Other relationships of all kinds have sparked and fizzled, and with each of them I learned and developed a deeper awareness of who I am, what I need and more importantly, what I am capable of giving. The wonderful thing about being human is that none of this remains constant throughout life. Just when you think you have it all figured out, something changes, and you adapt.

With each new beginning it’s natural to take a look back.

neverlookbakYes darlings, that’s right, it’s perfectly  normal, and likely a healthy view via the rearview mirror of life, so long as you’re not distracted from where you’re going.

Despite the pithy sayings about never looking back, and what’s in the past is best left in the past, it’s also important to reprocess experience as we age. I used to freak out thinking of my last relationship so much that it interfered with the one that I presently was in. Check that, it affected me so much that I would not enter into anything more serious than something that ended prior to 3 a.m.

At this delicious stage of life, I’ve allowed myself the space and time to reflect, reprocess and re-dream. Sure, life has not been like I had thought it would be like. If you told my 20 year old self all of the things I would have done in this lifetime up until this age, I wouldn’t have believed it.

Sometimes things really do fall apart so that the right things can come together.

If you don’t believe that in this moment, maybe you have to be more gentle with yourself and allow whichever loss you are grieving to crawl out from underneath the weight of all of your trying. Silence and solitude can be frightening when you don’t know what’s tangled up in the dark corners of your psyche. Trust me, whatever it is won’t bite, it just needs a little more of your attention and love.

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Friends With Benefits – I Don’t Think So

The flags of Canada and the United States of A...
The flags of Canada and the United States of America, flying side-by-side outside PGE Park in Portland, Oregon (Photo credit: Wikipedia)

Canada and the United States have flirted, used, abused, supported and stabbed one another in the back throughout the years.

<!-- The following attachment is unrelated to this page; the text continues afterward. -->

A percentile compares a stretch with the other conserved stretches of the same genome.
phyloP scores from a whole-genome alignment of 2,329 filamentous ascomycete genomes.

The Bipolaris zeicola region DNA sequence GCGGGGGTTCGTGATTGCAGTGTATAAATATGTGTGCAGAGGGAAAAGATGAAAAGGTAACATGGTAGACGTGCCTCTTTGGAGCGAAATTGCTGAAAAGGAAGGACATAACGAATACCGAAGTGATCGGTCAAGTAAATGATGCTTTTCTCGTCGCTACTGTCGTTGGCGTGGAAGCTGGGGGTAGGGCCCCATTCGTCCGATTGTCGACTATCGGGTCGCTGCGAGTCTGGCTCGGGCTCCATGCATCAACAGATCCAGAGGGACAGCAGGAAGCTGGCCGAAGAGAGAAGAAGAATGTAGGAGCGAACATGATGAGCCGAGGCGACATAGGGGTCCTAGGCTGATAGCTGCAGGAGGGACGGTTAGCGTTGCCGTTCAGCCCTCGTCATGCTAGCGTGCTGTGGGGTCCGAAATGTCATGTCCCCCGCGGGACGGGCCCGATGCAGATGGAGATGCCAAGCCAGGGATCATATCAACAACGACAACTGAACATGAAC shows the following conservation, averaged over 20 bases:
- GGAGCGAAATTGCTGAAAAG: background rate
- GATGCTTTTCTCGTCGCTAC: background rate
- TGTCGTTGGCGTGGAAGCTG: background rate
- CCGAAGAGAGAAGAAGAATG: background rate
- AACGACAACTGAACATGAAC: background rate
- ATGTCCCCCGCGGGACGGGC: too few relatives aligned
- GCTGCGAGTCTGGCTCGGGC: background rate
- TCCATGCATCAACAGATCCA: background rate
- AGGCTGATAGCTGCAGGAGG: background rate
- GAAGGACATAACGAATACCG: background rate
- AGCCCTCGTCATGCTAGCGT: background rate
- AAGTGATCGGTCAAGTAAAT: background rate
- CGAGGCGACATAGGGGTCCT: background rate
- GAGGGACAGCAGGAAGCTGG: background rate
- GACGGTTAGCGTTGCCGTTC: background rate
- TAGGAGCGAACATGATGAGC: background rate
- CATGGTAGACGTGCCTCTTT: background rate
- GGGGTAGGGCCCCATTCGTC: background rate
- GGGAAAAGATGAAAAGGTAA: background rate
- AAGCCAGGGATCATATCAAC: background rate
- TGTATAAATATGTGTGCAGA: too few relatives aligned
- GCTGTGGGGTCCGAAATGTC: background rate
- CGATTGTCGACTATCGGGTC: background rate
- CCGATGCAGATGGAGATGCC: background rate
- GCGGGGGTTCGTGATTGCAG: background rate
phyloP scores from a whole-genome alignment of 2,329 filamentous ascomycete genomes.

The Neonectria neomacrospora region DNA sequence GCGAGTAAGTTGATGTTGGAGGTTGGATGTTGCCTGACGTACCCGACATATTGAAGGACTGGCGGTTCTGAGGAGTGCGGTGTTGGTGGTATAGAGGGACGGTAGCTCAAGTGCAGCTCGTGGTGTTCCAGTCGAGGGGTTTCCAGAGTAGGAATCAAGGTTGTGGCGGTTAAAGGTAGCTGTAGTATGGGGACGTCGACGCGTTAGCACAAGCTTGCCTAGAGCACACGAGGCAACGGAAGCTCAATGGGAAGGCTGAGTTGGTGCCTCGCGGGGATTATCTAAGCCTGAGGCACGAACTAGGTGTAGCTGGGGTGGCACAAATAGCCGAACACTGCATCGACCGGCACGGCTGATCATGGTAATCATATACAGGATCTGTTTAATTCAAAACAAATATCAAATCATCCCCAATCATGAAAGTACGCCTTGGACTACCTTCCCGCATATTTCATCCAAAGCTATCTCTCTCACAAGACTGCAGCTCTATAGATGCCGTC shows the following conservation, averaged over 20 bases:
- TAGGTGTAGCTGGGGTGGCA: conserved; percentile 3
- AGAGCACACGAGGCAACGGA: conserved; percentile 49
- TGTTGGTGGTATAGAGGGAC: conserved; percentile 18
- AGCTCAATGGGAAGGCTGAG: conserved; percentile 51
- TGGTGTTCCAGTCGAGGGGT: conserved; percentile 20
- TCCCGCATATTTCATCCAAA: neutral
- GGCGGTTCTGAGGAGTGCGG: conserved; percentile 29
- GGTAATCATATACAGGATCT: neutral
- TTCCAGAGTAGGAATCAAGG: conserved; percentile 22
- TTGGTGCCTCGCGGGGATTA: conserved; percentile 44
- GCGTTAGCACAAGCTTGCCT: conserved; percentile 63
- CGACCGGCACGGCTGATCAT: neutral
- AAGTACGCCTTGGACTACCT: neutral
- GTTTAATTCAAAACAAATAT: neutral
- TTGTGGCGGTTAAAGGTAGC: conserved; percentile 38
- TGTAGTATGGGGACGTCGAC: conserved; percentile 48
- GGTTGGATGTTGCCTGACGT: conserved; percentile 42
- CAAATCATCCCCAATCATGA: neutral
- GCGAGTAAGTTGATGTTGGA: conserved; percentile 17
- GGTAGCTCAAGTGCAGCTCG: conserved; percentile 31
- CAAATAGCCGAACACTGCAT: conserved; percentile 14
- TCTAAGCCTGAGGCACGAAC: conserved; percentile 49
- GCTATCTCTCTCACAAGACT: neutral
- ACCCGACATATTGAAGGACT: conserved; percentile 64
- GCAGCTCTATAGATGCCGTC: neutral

We have a love/hate relationship. Americans like having neighbours who spell properly, and smile a lot.

Canadians like the sunny south and football. Perhaps we could also throw in the Rose Bowl parade, you know, just to make our American neighbours feel good.

It’s nice being neighbourly with the big guy on the block. Well, it used to be. The other global-guys are hitting their growth spurt, and the big guy isn’t so big any more. In fact, his fat-cat ways are catching  up, and, I hate to mention it, but he’s grown quite an economic disaster of a muffin-top.  A grand example of a sugar-daddy whose looks have slipped, and whose wallet isn’t fat enough.

This week, Diane Francis’s Merger of the Century was reviewed in the Toronto Star.  She argues, apparently pretty convincingly too, that should Canada and the United States jump the broom, both nations would stand to benefit.

To summarize, should this little marriage of two socially opposite neighbours happen, it would create an economy larger than the combined economic sway of China, Japan, France and Germany.

Francis describes our Canadian resources as, ‘mindboggling’. Trillions and trillions of dollars worth actually. I don’t think the average Canadian needs to read her book to understand just how rich we are. We may have to point out that our resources are in great, imminent danger of being destroyed by greedy BIG BUSINESS.  The very same big business that almost bankrupted North America in 2008. Yes, the very same big business that gobbled up the bail-out and learned absolutely nothing about innovation, or the fall-out of greed.

Beyond our  plethora of resources, Francis also sings the praises of our banking system, sophisticated social values, educations system (If ours is good, I shudder to think about the American system), and ‘law-abiding people’.

I would like to point out, that these are also precisely the reasons that intelligent Canadians would never wish to be more economically tangled with the United States than we are already obliged to be by virtue of our proximity.  Should a merger happen, it would leave the social, political and economic landscape of Canada a no-man’s land.

Much like the cover of the book that has our Canadian Maple Leaf gobbled up in the design of the famous stars and stripes, our social identity would be lost to the machine of capitalist greed, minus our so hard-won social system. In short, the big guy needs us now that the folly of his ways has seen the light of day.  The tough guy is looking to someone to clean up his mess.

Go ahead, take Francis’s argument for a ride, but be sure to read the other sides of the argument; Fire and Ice, and Death of the Liberal Class.  After all, you want a clear picture of just how very different our cultures are.

The reading may also inspire you to articulate our distinctly Canadian values in the face of the political shit-show that will surely be our next federal election.

Fracking? Pipelines? Bureaucratic Elitism? GMO farming and antibiotic infused livestock? Yes, we do have some rather overwhelming issues to tend to in our very own maple-syrup rich backyard, but we’d have a heck of a lot more problems if we get distracted by a  big, shiny, diamond engagement ring from the USA.